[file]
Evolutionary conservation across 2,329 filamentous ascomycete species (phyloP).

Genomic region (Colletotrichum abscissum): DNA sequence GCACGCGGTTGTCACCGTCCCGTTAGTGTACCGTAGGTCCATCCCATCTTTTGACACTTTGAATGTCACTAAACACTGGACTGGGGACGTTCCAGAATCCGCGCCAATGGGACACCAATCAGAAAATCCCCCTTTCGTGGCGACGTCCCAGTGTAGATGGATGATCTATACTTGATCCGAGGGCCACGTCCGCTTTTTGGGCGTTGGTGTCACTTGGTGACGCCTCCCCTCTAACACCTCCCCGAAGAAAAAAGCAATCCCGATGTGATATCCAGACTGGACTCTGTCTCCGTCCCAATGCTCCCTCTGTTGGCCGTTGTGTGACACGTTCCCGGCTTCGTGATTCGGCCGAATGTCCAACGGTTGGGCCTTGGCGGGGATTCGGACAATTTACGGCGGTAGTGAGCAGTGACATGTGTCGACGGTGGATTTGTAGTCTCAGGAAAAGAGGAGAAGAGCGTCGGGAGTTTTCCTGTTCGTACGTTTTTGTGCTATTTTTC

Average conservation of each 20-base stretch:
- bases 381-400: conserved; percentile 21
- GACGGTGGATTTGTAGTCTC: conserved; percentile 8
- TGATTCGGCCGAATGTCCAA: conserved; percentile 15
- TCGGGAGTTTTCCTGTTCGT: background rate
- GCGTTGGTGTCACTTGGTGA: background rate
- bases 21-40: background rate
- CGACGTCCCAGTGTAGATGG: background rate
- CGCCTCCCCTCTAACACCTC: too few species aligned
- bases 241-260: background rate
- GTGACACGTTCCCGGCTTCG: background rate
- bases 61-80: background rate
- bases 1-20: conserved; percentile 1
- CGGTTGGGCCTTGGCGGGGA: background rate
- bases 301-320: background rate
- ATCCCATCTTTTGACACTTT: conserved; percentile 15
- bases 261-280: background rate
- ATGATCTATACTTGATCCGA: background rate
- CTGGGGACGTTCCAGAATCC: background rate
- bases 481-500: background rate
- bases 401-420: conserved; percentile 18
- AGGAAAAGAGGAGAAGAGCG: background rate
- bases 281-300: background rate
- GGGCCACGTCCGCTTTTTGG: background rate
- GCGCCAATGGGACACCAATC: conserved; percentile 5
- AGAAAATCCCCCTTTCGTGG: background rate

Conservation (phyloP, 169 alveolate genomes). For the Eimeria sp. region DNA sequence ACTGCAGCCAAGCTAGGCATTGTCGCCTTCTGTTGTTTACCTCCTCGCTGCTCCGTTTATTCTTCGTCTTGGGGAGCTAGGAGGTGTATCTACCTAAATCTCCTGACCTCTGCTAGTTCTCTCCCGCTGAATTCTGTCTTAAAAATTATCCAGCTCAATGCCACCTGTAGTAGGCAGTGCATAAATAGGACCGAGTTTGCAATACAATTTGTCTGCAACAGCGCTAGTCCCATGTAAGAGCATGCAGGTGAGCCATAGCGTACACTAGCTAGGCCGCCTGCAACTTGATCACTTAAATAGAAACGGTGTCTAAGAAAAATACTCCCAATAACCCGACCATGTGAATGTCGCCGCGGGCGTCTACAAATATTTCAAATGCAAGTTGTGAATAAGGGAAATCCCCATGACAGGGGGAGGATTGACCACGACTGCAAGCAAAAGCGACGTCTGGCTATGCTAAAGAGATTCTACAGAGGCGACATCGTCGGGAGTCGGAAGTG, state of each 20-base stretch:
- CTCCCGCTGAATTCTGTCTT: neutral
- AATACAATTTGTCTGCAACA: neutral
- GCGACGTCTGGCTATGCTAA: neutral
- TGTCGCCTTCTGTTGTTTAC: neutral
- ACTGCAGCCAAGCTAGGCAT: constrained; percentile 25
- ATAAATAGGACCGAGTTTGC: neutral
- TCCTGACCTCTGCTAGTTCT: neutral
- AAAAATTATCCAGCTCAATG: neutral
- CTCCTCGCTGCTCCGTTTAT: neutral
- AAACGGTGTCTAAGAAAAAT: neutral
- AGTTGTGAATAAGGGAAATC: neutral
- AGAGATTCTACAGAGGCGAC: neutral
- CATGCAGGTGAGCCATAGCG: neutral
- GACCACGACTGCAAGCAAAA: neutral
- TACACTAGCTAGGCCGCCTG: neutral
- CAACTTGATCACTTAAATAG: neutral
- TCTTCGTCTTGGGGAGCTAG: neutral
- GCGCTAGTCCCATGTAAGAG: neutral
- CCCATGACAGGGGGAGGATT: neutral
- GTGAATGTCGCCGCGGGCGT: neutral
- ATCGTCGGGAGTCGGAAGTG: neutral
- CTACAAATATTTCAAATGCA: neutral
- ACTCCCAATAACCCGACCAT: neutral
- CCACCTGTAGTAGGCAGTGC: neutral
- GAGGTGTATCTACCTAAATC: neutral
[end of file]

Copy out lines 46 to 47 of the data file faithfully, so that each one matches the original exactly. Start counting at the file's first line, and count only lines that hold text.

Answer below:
- TCTTCGTCTTGGGGAGCTAG: neutral
- GCGCTAGTCCCATGTAAGAG: neutral